- recognising the principles of the Treaty of Waitangi (Te Tiriti o Waitangi);
- reducing adverse environmental impacts;
- upholding high standards of ethical behaviour;
- following fair and equitable employment practices; and
- recognising the interests of the wider community.
The considerations are not mandatory. In our view, however, the proposed amendments, if codified, will bring these ESG factors to the forefront of board consideration and assist in guiding directors as to best practice when making governance decisions affecting the company.
In addition, the predicted impacts of criminalising ecocide by the ICC would primarily be felt by those bearing the most responsibility, such as directors and heads of corporations, heads of government, key ministers etc. The risks for companies and corporations if prosecuted by the ICC include damage to the companies’ reputation and brand, and possible loss of shareholder and investor support.
The criminalisation of ecocide is meant to be a deterrent, to regulate behaviour for the sake of mitigating the effects of climate change. It will be interesting to see the debates and potential issues raised, including the applicable standard as to what behaviour constitutes ecocide, if ecocide is ratified as a crime in New Zealand, considering that New Zealand is a primary industry-based economy.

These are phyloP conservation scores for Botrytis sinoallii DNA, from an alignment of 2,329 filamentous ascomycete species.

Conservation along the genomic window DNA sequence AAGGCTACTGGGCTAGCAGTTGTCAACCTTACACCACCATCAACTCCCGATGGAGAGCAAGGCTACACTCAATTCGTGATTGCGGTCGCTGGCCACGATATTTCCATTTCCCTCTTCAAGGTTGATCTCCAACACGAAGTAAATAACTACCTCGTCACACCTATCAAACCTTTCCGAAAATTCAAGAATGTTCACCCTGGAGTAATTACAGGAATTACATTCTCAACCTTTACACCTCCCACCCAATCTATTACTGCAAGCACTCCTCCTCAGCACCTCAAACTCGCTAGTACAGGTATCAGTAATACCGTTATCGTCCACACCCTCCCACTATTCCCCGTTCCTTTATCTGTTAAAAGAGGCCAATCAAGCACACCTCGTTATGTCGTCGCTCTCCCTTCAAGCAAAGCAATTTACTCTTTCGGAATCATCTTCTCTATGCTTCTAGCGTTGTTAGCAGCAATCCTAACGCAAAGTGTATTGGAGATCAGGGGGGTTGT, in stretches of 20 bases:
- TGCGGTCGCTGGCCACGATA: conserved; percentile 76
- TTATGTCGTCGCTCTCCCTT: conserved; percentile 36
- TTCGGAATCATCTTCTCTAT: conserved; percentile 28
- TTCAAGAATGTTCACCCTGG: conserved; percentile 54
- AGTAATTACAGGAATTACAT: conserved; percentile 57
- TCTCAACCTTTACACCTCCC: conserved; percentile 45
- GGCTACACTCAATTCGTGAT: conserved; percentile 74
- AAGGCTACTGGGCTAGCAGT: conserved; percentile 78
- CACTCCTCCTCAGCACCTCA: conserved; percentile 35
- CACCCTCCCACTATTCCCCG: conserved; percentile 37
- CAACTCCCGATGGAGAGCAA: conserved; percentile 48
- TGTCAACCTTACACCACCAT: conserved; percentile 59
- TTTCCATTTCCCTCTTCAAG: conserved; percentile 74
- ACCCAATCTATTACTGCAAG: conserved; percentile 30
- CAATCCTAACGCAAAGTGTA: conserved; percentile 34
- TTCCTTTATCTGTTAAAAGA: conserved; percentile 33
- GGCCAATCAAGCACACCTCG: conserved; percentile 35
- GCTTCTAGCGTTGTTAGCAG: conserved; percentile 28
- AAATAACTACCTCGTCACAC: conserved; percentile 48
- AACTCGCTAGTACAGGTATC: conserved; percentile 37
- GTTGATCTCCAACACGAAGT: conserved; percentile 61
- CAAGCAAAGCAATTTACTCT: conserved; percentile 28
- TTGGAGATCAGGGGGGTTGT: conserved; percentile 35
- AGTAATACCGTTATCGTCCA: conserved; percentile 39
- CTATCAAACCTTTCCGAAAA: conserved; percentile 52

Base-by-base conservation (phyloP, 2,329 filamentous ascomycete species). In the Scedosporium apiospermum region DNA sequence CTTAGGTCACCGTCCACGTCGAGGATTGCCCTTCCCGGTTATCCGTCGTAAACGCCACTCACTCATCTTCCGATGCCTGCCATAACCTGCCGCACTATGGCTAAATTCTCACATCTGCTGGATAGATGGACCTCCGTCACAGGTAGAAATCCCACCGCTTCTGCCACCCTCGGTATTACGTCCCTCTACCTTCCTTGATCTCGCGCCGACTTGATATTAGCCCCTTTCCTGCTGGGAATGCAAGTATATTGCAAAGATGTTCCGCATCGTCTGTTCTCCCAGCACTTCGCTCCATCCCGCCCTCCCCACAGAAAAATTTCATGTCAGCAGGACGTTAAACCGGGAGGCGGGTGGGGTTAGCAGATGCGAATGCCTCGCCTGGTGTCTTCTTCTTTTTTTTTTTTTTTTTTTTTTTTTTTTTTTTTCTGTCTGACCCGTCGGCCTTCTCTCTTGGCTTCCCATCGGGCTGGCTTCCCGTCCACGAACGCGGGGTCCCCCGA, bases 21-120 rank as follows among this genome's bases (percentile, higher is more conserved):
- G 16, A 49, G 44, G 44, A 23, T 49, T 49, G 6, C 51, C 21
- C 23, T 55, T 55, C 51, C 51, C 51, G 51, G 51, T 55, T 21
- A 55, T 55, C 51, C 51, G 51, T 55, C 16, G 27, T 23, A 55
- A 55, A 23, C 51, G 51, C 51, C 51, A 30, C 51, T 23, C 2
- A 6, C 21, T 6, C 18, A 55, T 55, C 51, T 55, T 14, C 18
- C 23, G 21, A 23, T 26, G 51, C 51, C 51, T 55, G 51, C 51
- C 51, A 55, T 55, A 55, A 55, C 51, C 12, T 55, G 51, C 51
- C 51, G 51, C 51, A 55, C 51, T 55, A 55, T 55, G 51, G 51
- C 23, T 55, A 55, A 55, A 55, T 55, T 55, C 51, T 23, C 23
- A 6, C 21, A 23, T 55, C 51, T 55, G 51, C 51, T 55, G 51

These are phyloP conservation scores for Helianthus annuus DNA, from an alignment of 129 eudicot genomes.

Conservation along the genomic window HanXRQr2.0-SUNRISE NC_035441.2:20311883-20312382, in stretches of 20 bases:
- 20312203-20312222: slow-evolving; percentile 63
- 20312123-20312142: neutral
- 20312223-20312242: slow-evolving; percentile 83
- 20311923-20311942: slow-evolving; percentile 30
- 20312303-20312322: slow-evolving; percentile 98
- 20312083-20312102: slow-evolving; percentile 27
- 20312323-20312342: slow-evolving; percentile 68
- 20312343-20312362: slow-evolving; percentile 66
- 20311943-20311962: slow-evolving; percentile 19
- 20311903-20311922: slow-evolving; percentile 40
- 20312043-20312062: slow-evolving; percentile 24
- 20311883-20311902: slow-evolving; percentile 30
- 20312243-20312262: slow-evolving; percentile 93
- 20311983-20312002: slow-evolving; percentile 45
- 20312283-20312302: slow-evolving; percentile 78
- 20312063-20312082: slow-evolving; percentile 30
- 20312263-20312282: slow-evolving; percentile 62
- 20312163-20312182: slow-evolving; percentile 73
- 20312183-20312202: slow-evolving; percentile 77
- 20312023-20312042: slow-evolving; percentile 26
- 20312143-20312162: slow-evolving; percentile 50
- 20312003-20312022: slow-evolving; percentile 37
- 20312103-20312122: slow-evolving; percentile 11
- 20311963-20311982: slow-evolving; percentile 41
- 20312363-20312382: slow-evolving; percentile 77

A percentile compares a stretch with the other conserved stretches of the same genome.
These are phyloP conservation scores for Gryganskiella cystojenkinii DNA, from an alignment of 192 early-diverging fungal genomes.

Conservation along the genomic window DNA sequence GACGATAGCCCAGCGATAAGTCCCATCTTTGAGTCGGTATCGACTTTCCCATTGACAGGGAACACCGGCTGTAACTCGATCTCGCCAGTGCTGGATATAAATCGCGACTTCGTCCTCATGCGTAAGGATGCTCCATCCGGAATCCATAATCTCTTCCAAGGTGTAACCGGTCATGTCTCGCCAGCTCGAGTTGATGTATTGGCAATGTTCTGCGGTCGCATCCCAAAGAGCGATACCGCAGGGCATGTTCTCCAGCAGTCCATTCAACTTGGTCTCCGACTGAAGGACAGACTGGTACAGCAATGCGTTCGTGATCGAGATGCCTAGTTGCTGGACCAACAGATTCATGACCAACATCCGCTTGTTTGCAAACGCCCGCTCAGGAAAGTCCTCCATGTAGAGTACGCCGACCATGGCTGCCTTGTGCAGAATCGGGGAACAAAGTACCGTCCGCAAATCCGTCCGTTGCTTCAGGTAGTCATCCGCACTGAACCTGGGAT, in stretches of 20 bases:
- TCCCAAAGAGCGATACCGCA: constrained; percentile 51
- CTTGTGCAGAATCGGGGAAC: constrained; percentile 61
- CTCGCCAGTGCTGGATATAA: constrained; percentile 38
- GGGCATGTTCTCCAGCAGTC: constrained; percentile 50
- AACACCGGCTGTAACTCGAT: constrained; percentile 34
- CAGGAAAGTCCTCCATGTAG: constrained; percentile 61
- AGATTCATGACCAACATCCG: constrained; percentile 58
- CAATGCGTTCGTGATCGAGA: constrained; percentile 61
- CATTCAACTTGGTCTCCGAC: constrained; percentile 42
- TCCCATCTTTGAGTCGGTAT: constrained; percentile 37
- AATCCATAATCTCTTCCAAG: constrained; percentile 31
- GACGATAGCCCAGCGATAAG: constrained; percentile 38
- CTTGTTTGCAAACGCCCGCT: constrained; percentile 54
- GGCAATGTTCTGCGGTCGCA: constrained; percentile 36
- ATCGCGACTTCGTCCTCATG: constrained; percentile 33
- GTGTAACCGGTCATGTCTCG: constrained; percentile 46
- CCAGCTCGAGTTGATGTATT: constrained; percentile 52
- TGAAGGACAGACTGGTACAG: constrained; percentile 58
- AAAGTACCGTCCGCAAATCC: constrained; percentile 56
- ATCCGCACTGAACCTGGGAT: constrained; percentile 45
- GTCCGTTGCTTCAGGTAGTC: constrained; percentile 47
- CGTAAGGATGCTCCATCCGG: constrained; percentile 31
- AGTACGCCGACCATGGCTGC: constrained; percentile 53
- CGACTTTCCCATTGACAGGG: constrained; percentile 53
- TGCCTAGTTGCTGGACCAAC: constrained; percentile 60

This article is part of the K3 Legal climate change series. Read part 1 here, read part 2 here.
Harriet Krebs and Evie Bello
Harriet Krebs works predominantly in criminal litigation and family law, with an interest in environmental matters. As a PAL1 Legal aid provider, Harriet is quickly growing her legal criminal list of accomplishments. Harriet has been the junior in a murder trial, which resulted in a not guilty verdict. She has also twice appeared in the Court of Appeal as a junior.
Within Harriet’s family law remit, under experienced family law expert Toni Brown, Harriet has experience in mediations, including relating to relationship property and maintenance, and childcare arrangements. She has also been involved in an extensive multi-jurisdiction relationship property case extending to the USA, and across both the Family and High Courts in New Zealand. Following her graduation from Otago University, Harriet interned at Blackstone Chambers. She has also assisted in some high-profile New Zealand criminal cases, including assisting with research for Teina Pora legal team.
As part of K3 Legal’s business team, Evie Bello has an interest in commercial, regulatory, consumer and privacy law. After her admission in 2017, graduating from Waikato University (hons, first class, with a second major in psychology), Evie started her career in a large law firm, progressing quickly to work on a range of large and detailed matters.
Since joining K3, Evie has assisted clients with various commercial matters, including shareholder agreements, contract disputes, franchise arrangements, and mergers and acquisitions. Evie is also experienced in advising on supply agreements, terms and conditions and policies and is well placed to assist with such matters.